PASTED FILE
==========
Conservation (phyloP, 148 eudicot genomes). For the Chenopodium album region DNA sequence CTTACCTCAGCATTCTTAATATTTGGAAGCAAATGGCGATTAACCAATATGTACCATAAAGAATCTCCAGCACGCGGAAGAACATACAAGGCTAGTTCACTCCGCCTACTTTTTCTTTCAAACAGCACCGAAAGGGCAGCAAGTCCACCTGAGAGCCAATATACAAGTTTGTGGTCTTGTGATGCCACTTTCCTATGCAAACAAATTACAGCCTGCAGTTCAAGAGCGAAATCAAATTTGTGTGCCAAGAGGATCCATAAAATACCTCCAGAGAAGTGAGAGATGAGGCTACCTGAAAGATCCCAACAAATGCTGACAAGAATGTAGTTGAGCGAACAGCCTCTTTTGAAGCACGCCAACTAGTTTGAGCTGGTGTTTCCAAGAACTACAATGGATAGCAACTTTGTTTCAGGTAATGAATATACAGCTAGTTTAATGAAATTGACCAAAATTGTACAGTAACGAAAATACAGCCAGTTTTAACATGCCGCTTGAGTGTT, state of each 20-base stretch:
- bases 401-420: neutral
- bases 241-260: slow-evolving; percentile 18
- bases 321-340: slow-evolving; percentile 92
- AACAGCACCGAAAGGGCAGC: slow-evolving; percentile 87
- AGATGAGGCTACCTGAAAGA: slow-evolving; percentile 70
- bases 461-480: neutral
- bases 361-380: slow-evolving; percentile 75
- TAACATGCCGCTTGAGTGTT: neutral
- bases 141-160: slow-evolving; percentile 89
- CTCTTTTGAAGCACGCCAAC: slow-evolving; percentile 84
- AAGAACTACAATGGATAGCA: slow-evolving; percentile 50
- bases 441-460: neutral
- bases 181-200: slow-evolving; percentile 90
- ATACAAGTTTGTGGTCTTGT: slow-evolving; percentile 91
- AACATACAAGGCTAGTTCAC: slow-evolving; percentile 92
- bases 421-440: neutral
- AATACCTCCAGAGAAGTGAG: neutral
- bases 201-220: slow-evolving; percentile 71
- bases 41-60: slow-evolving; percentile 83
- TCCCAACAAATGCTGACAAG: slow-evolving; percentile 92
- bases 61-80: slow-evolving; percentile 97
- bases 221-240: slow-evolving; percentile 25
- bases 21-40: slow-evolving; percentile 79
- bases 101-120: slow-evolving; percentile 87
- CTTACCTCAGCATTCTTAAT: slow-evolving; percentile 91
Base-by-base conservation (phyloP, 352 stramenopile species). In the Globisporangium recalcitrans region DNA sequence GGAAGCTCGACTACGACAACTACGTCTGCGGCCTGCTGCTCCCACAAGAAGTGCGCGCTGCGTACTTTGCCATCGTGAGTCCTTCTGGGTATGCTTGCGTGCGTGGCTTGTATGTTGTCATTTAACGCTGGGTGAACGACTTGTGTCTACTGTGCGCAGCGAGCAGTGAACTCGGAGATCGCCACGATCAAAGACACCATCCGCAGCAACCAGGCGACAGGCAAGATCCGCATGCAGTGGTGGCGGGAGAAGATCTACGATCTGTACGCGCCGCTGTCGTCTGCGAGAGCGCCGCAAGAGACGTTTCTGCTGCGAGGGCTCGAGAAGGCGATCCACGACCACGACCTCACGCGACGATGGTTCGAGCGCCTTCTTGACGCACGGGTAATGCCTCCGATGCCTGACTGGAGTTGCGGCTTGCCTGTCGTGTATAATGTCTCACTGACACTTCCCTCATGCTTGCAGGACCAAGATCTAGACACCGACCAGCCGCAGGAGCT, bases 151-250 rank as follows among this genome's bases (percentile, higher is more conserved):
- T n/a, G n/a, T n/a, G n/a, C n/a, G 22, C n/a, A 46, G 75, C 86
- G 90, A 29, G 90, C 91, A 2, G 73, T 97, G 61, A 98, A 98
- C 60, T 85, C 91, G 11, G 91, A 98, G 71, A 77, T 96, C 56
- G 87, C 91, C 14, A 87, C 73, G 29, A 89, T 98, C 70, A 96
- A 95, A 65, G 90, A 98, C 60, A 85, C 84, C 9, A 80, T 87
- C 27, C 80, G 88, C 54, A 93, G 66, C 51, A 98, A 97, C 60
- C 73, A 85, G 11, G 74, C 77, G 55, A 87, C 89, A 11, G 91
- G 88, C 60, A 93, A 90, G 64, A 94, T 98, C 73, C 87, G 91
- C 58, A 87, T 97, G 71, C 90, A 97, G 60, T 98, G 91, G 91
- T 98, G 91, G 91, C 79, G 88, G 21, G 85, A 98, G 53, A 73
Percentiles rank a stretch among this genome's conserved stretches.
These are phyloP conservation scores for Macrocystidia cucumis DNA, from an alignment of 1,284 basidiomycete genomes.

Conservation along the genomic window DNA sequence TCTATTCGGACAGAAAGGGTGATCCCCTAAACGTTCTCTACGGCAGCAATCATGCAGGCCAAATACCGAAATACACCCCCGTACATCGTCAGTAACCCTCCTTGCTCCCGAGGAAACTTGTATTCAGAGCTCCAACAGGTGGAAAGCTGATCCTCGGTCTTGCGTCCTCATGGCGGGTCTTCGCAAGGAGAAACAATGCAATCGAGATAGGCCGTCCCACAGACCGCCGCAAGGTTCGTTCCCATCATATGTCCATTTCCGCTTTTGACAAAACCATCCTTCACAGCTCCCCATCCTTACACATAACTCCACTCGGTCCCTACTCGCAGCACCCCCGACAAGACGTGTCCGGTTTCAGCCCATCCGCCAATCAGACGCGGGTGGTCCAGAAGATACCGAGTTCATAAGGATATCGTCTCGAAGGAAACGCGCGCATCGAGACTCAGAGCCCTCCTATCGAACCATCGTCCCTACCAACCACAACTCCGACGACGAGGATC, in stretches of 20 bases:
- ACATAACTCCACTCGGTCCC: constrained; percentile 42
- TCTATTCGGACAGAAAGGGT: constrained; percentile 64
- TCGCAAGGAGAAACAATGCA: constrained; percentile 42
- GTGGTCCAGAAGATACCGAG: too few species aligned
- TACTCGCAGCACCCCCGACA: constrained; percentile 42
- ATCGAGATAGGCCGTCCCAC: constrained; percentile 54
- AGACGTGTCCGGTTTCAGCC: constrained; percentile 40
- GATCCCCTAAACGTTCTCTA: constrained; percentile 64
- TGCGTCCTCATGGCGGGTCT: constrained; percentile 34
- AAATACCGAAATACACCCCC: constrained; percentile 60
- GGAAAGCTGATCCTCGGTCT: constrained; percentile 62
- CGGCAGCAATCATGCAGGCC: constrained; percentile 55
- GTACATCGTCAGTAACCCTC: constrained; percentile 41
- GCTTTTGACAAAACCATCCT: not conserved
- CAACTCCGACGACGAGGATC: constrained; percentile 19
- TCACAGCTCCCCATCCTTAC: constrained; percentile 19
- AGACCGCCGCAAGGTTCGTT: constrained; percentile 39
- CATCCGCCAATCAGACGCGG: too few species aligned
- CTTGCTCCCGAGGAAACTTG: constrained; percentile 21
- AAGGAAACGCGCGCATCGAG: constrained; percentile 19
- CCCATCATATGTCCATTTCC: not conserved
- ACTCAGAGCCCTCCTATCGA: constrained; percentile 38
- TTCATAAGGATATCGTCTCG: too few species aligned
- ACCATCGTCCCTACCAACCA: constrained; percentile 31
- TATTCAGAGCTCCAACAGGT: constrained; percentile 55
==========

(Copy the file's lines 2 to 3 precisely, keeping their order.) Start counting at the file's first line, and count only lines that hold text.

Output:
- bases 401-420: neutral
- bases 241-260: slow-evolving; percentile 18